Staff Profile: Damien Y. Duveau

Damien Y. Duveau, Ph.D., M.Sc.
Damien Y. Duveau, Ph.D., M.Sc.

Research Scientist

Division of Preclinical Innovation
Chemistry Technology (Contractor)

National Center for Advancing Translational Sciences

National Institutes of Health

Email Damien Y. Duveau


Damien Duveau is a research scientist in the Chemistry Technology program within NCATS’ Division of Preclinical Innovation (DPI). His research focuses on the design and synthesis of molecular probes and small molecules with druglike properties, aimed at studying novel targets and specific cellular signaling pathways. His work is carried out through hit-to-lead optimization, guided by structure-activity relationship studies. Since joining NCATS, Duveau has provided significant contributions to the development of small molecules targeting:

  • The myeloid cell leukemia 1 protein (Mcl-1), an antiapoptotic protein of the Bcl-2 family of proteins overexpressed in a number of cancers, such as multiple myeloma;
  • The O-linked β-N-acetylglucosamine transferase (OGT), a central enzyme involved in the post-translational modification of proteins;
  • The 15-hydroxyprostaglandin dehydrogenase (HPGD), an enzyme involved in the metabolism of prostaglandin E2; and
  • The integrin-associated protein CD47 (Cluster of Differentiation 47), a cellular receptor that plays a critical role in self-recognition. Numerous cancers exploit CD47 expression and its interaction with its natural ligand SIRP-α in order to evade immunological surveillance.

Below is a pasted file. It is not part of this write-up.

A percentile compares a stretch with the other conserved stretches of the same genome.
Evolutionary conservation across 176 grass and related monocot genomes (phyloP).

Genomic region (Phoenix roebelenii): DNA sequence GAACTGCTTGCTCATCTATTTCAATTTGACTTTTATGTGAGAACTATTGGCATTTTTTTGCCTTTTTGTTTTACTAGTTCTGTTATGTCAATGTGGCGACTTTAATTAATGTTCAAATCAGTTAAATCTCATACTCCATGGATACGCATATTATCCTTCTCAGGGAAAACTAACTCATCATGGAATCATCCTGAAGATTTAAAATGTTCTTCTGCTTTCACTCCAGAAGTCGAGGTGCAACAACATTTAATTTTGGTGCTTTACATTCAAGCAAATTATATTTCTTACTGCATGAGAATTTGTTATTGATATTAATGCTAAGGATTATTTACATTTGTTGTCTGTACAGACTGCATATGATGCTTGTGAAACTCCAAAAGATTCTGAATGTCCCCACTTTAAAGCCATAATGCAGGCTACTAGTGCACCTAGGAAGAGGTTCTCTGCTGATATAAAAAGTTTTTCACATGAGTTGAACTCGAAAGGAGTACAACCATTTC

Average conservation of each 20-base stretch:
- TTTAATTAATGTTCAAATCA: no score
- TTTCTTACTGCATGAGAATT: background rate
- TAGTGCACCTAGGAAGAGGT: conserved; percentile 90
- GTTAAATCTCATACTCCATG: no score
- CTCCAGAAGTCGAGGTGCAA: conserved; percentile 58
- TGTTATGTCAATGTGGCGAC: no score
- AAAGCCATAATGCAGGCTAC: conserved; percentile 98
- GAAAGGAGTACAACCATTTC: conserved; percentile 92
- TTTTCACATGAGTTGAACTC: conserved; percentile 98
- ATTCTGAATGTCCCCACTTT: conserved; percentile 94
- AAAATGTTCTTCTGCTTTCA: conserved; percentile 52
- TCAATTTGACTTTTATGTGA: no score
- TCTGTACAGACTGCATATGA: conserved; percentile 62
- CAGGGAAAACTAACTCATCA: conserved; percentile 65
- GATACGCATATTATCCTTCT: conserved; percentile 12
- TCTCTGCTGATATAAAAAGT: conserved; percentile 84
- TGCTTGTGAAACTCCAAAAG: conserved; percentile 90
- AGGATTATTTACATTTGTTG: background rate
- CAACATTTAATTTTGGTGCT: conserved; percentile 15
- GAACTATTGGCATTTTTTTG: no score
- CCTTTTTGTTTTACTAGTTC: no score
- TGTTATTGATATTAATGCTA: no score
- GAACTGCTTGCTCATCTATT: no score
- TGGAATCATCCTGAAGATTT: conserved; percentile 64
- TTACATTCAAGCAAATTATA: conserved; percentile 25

Before joining NCATS, Duveau was a postdoctoral research associate and then an assistant research scientist in the laboratory of Sidney Hecht, Ph.D., at the Biodesign Institute in the Center for BioEnergetics at Arizona State University, where he worked on the synthesis of geldanamycin and on the syntheses and characterization of multifunctional radical quenchers to study mitochondrial impairment diseases.

Duveau earned his M.Sc. degree in chemical engineering from the National Higher School of Chemistry (École Nationale Supérieure de Chimie de Montpellier) in France and his Ph.D. in chemistry from the University of Louisville. During his graduate studies, he worked in the laboratory of Frederick Luzzio, Ph.D., in collaboration with William Figg, Pharm.D., at the National Cancer Institute, on the synthesis of 5'-hydroxythalidomide to better understand the antiangiogenic properties of thalidomide.

Research Topics

Duveau is actively involved in the design and curation of the Mechanism Interrogation PlatE (MIPE), a library of approximately 2,500 bioactive agents annotated for their mechanisms of action and clinical development stages, with a focus on oncology. The MIPE library is regularly screened in a combinatorial and phenotypic format versus investigational or approved drugs to identify new additive or synergistic drug pairs. Such outcomes, coupled with mechanistic annotations, provide a better understanding of the molecular basis of diseases. In addition, such screening techniques may facilitate the discovery and advancement of new drug combinations toward the treatment of cancer, a key aspect of the developing field of precision medicine. Finally, Duveau is a member of the DPI working group charged with developing A Specialized Platform for Innovative Research Exploration (ASPIRE). The goal of the ASPIRE initiative is to automate chemical synthesis and integrate artificial intelligence and machine learning into the field of medicinal chemistry at NCATS.

Selected Publications

  1. Structure-Based Evolution of Low Nanomolar O-GlcNAc Transferase Inhibitors
  2. Targeting neuronal activity-regulated neuroligin-3 dependency in high-grade glioma
  3. Matrix Screen Identifies Synergistic Combination of PARP Inhibitors and Nicotinamide Phosphoribosyltransferase (NAMPT) Inhibitors in Ewing Sarcoma
  4. Selective targeting of JAK/STAT signaling is potentiated by Bcl-xL blockade in IL-2-dependent adult T-cell leukemia
  5. High-throughput combinatorial screening identifies drugs that cooperate with ibrutinib to kill activated B-cell-like diffuse large B-cell lymphoma cells